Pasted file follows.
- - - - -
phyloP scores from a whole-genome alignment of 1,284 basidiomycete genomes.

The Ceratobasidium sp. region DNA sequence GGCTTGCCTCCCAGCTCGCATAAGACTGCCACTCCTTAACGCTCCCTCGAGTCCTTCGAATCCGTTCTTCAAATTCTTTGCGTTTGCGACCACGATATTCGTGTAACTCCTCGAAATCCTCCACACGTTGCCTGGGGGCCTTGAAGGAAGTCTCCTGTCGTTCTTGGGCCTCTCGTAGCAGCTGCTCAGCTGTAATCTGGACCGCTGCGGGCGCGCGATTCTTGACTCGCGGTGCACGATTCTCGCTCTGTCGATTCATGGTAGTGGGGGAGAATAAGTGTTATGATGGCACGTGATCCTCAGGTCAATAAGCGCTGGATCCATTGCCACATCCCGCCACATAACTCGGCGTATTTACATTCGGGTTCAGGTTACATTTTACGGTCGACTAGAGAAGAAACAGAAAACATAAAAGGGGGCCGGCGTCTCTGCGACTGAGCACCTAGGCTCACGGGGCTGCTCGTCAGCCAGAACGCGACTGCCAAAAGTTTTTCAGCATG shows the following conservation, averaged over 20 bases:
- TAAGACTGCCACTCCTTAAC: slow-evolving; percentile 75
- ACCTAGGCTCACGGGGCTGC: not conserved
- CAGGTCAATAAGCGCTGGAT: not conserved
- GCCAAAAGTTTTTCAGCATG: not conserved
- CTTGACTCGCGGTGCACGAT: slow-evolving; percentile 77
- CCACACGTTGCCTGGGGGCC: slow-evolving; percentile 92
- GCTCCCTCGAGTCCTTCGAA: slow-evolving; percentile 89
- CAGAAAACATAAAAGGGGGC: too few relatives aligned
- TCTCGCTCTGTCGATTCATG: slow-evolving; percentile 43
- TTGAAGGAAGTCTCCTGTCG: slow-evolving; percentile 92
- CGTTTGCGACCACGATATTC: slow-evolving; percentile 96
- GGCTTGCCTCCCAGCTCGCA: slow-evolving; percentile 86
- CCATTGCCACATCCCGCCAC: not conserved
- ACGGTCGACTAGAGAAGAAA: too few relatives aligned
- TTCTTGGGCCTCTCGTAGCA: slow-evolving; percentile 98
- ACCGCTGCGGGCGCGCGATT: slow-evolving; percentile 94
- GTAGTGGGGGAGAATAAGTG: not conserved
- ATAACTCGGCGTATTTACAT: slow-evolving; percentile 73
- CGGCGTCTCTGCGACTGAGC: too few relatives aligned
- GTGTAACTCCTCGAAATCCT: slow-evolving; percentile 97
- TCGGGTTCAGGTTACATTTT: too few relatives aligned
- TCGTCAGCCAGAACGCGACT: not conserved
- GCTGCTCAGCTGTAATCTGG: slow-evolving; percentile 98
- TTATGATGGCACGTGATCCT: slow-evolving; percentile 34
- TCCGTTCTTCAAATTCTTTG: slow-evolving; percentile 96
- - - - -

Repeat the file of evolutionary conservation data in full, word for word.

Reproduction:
phyloP scores from a whole-genome alignment of 1,284 basidiomycete genomes.

The Ceratobasidium sp. region DNA sequence GGCTTGCCTCCCAGCTCGCATAAGACTGCCACTCCTTAACGCTCCCTCGAGTCCTTCGAATCCGTTCTTCAAATTCTTTGCGTTTGCGACCACGATATTCGTGTAACTCCTCGAAATCCTCCACACGTTGCCTGGGGGCCTTGAAGGAAGTCTCCTGTCGTTCTTGGGCCTCTCGTAGCAGCTGCTCAGCTGTAATCTGGACCGCTGCGGGCGCGCGATTCTTGACTCGCGGTGCACGATTCTCGCTCTGTCGATTCATGGTAGTGGGGGAGAATAAGTGTTATGATGGCACGTGATCCTCAGGTCAATAAGCGCTGGATCCATTGCCACATCCCGCCACATAACTCGGCGTATTTACATTCGGGTTCAGGTTACATTTTACGGTCGACTAGAGAAGAAACAGAAAACATAAAAGGGGGCCGGCGTCTCTGCGACTGAGCACCTAGGCTCACGGGGCTGCTCGTCAGCCAGAACGCGACTGCCAAAAGTTTTTCAGCATG shows the following conservation, averaged over 20 bases:
- TAAGACTGCCACTCCTTAAC: slow-evolving; percentile 75
- ACCTAGGCTCACGGGGCTGC: not conserved
- CAGGTCAATAAGCGCTGGAT: not conserved
- GCCAAAAGTTTTTCAGCATG: not conserved
- CTTGACTCGCGGTGCACGAT: slow-evolving; percentile 77
- CCACACGTTGCCTGGGGGCC: slow-evolving; percentile 92
- GCTCCCTCGAGTCCTTCGAA: slow-evolving; percentile 89
- CAGAAAACATAAAAGGGGGC: too few relatives aligned
- TCTCGCTCTGTCGATTCATG: slow-evolving; percentile 43
- TTGAAGGAAGTCTCCTGTCG: slow-evolving; percentile 92
- CGTTTGCGACCACGATATTC: slow-evolving; percentile 96
- GGCTTGCCTCCCAGCTCGCA: slow-evolving; percentile 86
- CCATTGCCACATCCCGCCAC: not conserved
- ACGGTCGACTAGAGAAGAAA: too few relatives aligned
- TTCTTGGGCCTCTCGTAGCA: slow-evolving; percentile 98
- ACCGCTGCGGGCGCGCGATT: slow-evolving; percentile 94
- GTAGTGGGGGAGAATAAGTG: not conserved
- ATAACTCGGCGTATTTACAT: slow-evolving; percentile 73
- CGGCGTCTCTGCGACTGAGC: too few relatives aligned
- GTGTAACTCCTCGAAATCCT: slow-evolving; percentile 97
- TCGGGTTCAGGTTACATTTT: too few relatives aligned
- TCGTCAGCCAGAACGCGACT: not conserved
- GCTGCTCAGCTGTAATCTGG: slow-evolving; percentile 98
- TTATGATGGCACGTGATCCT: slow-evolving; percentile 34
- TCCGTTCTTCAAATTCTTTG: slow-evolving; percentile 96